Department of History
Bonnie and Ed, Journal of American History Editorial Assistants

Pictured above are Ph.D. student Bonnie Laughlin Schultz and Journal of American History editor Ed Linenthal.

IU’s history students take advantage of a supportive but challenging learning environment.  Graduate students benefit from a range of learning and working opportunities, including Teaching College History seminars, an annual graduate conference, and a number of teaching and editorial positions.  The department graduates about a dozen Ph.Ds per year, as well as a smaller number of joint-MA/MLS students.  Our 400 undergraduate majors benefit from face-to-face interaction with faculty who have won numerous teaching awards, and who continue to create some of the most popular courses on campus, including those on the Holocaust, popular music, The Black Death, and Vietnam.

Eric Sandweiss

Eric Sandweiss

Ready for the candles?

Americans love a birthday. It's not been long since we commemorated the 200th anniversaries of the Louisiana Purchase, Abraham Lincoln's birth, the War of 1812. The Civil War sesquicentennial has taken us across five Aprils; the centennial of World War I will occupy three more Novembers.

With the new year comes a new anniversary: the Indiana Bicentennial--marking the summer day in 1816 when a group of delegates ratified this state's constitution under a Corydon elm tree.

Indiana University will play its part in marking this latest addition to the anniversary roster. On Feb. 19-20, the IU Bloomington History Department hosts the annual meeting of the Indiana Association of Historians. The group's 2016 theme, "1816 and All That: Memory/Commemoration/History," links experience to historical reflection. University-wide, IU's funding drive, "For All: The Indiana University Bicentennial Campaign," honors the 2020 anniversary of the college that sprang from that state constitution, and that thrives today.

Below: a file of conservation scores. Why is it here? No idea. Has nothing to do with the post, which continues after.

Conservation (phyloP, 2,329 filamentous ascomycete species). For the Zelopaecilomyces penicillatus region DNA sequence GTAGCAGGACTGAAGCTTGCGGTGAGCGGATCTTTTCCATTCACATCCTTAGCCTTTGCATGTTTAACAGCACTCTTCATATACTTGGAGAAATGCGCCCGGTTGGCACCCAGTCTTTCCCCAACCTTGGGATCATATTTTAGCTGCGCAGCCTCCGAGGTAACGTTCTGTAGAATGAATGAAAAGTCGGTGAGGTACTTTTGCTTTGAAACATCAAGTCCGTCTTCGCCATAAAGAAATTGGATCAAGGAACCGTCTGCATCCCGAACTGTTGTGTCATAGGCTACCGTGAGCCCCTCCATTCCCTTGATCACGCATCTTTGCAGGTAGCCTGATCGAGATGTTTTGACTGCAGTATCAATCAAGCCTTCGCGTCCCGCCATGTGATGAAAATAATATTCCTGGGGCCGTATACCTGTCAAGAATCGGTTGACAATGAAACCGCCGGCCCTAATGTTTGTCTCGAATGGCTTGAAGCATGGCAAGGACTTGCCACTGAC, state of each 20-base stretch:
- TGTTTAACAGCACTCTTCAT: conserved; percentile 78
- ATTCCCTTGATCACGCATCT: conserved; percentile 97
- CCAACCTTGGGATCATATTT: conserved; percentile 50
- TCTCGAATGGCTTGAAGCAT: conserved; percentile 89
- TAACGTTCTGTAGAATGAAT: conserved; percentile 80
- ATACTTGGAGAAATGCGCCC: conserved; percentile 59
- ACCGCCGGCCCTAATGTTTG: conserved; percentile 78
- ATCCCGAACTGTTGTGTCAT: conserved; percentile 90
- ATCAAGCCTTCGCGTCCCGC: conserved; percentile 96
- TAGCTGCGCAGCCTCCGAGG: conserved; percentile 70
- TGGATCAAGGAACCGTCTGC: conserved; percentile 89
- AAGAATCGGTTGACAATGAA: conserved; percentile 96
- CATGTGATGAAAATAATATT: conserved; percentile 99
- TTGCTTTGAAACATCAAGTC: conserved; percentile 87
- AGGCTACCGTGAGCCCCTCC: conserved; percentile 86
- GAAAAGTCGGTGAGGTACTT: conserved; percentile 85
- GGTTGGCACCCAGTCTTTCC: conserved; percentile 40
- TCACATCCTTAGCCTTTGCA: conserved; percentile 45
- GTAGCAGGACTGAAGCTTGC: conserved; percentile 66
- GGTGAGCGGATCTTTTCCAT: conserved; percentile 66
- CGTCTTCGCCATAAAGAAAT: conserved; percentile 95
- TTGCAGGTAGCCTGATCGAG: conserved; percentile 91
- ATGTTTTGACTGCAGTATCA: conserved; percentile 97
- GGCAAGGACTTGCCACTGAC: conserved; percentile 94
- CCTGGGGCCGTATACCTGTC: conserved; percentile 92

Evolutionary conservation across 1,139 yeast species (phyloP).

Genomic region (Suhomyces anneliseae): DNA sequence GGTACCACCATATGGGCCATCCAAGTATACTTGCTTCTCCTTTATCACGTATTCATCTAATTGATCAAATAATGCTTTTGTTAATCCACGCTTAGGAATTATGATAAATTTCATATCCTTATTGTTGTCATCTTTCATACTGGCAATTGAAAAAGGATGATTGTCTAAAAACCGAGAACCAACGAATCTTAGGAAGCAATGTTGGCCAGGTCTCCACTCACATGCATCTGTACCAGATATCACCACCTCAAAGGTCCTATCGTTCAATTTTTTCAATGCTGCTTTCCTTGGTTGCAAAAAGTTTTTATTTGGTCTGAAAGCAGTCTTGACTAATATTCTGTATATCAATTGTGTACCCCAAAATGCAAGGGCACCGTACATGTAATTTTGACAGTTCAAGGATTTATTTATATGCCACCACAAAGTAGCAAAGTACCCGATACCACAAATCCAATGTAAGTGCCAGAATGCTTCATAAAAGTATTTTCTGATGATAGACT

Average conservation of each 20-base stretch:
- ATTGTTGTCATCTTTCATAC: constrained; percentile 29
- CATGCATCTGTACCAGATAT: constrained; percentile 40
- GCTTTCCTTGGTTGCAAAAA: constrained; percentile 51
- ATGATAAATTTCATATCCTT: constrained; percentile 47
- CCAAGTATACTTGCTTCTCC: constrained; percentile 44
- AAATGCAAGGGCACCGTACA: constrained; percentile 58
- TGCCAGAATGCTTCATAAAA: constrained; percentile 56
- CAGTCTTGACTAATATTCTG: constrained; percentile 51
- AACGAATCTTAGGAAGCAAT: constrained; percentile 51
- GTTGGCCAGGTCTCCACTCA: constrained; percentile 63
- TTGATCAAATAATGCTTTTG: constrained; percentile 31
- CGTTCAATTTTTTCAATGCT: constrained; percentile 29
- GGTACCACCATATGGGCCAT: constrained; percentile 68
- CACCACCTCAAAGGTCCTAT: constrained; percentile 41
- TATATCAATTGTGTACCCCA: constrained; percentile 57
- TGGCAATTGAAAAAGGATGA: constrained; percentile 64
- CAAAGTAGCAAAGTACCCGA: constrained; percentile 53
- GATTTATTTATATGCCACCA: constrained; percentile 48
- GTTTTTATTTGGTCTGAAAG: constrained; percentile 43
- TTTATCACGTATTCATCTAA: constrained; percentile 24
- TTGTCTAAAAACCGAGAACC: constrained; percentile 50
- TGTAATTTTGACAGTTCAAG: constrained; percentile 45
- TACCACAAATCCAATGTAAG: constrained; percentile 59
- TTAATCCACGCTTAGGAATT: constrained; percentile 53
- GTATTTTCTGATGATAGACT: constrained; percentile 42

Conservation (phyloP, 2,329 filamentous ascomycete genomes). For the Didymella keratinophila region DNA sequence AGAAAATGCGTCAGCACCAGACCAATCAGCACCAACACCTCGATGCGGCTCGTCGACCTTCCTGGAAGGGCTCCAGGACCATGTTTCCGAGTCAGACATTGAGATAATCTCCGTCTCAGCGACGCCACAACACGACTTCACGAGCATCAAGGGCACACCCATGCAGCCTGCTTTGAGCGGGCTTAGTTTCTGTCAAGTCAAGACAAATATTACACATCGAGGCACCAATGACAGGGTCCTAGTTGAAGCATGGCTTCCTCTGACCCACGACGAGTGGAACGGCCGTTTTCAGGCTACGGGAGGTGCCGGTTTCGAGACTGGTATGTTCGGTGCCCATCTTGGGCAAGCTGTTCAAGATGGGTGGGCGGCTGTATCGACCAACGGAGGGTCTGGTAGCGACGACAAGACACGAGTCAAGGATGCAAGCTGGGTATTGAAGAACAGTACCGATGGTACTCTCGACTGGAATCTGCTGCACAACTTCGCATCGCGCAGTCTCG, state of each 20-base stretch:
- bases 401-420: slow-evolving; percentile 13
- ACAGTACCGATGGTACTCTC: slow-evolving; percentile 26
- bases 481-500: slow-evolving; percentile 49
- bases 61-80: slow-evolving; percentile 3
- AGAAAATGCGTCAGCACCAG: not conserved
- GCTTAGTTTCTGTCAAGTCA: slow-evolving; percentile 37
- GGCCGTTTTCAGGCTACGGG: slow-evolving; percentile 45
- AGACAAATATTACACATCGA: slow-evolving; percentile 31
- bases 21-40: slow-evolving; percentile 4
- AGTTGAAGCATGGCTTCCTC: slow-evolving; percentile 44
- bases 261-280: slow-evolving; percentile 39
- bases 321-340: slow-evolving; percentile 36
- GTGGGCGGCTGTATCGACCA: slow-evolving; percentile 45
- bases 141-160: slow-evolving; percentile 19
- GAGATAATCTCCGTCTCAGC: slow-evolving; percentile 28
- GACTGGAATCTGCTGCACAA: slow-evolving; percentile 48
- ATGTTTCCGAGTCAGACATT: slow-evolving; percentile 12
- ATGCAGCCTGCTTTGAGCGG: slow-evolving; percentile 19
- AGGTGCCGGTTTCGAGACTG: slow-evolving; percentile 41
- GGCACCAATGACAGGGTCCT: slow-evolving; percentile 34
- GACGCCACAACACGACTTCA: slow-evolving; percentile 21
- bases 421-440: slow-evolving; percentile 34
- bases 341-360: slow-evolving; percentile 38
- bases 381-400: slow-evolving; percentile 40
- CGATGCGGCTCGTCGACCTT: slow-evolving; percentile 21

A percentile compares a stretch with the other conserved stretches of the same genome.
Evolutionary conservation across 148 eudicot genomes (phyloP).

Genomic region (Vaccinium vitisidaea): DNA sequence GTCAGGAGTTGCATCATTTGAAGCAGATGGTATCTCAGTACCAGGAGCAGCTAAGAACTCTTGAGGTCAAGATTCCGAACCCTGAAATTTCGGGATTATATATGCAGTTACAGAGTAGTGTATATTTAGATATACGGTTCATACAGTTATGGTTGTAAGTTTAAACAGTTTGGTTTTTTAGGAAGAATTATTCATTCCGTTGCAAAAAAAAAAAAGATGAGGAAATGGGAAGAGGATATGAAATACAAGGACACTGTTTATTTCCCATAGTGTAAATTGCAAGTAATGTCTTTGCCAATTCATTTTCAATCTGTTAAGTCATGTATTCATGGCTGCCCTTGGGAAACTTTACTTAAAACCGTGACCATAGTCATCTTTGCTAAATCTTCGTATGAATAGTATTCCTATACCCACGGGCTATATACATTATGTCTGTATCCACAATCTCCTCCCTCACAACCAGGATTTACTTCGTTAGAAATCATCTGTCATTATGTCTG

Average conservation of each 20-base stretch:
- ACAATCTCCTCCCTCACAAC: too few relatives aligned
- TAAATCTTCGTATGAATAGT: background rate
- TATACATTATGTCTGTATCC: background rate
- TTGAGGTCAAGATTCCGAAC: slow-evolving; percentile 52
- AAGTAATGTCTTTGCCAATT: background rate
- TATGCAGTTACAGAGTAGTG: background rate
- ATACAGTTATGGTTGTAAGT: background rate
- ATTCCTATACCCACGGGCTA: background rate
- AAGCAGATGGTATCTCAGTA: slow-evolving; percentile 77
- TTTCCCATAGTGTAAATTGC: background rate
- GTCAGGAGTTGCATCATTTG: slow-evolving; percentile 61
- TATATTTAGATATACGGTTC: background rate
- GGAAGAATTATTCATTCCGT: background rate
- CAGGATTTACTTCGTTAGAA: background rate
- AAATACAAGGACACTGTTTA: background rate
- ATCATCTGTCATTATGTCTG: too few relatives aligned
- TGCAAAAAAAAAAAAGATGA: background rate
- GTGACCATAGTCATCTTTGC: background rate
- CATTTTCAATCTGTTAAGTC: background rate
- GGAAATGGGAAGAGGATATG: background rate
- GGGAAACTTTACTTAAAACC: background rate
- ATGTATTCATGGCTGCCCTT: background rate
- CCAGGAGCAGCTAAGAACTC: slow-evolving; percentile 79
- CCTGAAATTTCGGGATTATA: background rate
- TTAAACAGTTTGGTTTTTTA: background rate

Round numbers are fine for party invitations. But for IU History students and faculty, every year is an anniversary, every moment a chance to take stock of where we've been and where we're going. Whether it's Deborah Deliyannis working with her students to understand the Fall of Rome, or Ed Linenthal examining the lingering shadows cast by tragedies in modern American life, IU History faculty remind their classes that each day is a time for remembrance, and each remembrance is a chance to think more clearly about what's yet to come.

If you're ready to make sense of the past--even after the parades have dispersed and the candles are blown out--join IU History in 2016. Enroll in our classes, support our students, attend our events, follow us on Facebook.

Whatever the year, there's no time like the present for making sense of the past.

Eric Sandweiss
Department Chair

 

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